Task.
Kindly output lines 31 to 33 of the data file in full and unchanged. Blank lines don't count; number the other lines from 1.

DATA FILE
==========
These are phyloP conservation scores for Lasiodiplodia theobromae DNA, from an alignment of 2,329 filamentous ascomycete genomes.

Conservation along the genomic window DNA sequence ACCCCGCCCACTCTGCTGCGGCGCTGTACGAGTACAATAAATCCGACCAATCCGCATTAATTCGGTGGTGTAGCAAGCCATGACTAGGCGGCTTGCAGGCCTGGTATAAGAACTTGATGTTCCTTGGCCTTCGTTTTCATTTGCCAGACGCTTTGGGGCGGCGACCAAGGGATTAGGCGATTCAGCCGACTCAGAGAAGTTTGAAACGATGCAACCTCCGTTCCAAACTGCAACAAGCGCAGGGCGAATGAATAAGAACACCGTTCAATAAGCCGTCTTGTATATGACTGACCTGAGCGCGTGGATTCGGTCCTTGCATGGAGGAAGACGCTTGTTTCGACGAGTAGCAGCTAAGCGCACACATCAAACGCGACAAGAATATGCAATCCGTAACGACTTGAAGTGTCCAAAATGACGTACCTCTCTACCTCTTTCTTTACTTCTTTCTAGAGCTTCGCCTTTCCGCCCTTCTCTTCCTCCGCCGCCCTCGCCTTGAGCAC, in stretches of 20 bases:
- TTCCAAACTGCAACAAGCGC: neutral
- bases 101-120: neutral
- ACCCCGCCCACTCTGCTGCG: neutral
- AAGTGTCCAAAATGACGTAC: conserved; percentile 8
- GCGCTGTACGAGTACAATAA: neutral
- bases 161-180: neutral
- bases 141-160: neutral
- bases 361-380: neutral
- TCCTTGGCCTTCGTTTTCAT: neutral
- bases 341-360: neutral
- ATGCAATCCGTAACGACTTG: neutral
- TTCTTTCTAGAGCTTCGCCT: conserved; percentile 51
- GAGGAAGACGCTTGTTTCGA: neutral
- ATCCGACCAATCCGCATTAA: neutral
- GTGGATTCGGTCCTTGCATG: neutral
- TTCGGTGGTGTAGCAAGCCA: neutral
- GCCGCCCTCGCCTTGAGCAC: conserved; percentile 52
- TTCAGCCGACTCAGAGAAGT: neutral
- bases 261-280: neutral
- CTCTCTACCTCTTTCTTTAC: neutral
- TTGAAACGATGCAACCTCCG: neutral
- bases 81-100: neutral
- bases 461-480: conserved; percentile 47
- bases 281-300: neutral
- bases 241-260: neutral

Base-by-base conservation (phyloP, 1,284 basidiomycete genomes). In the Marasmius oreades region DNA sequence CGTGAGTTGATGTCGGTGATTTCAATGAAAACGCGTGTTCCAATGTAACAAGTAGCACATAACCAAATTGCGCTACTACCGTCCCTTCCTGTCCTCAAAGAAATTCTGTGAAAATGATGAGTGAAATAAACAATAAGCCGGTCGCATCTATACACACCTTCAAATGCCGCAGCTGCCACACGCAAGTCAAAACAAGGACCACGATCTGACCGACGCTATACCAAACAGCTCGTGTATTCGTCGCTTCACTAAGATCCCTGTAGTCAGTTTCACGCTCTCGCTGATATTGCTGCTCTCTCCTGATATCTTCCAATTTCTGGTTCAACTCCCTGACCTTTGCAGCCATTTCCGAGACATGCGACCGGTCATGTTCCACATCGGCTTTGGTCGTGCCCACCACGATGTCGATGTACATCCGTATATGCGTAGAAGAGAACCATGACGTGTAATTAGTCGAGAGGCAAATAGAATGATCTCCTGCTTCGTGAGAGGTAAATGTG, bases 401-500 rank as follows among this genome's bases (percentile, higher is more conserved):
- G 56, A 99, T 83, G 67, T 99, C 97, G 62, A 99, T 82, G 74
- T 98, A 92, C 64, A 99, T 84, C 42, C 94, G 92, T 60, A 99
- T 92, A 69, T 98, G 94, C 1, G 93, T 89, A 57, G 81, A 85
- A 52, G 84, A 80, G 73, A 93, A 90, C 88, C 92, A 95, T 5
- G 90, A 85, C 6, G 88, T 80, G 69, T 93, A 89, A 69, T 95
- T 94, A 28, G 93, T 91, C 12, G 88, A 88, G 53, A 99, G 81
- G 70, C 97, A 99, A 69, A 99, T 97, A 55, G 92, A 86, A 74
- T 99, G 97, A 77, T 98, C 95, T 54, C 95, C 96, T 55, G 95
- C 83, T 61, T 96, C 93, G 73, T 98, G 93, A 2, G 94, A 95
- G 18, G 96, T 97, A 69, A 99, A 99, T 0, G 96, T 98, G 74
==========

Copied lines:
- T 92, A 69, T 98, G 94, C 1, G 93, T 89, A 57, G 81, A 85
- A 52, G 84, A 80, G 73, A 93, A 90, C 88, C 92, A 95, T 5
- G 90, A 85, C 6, G 88, T 80, G 69, T 93, A 89, A 69, T 95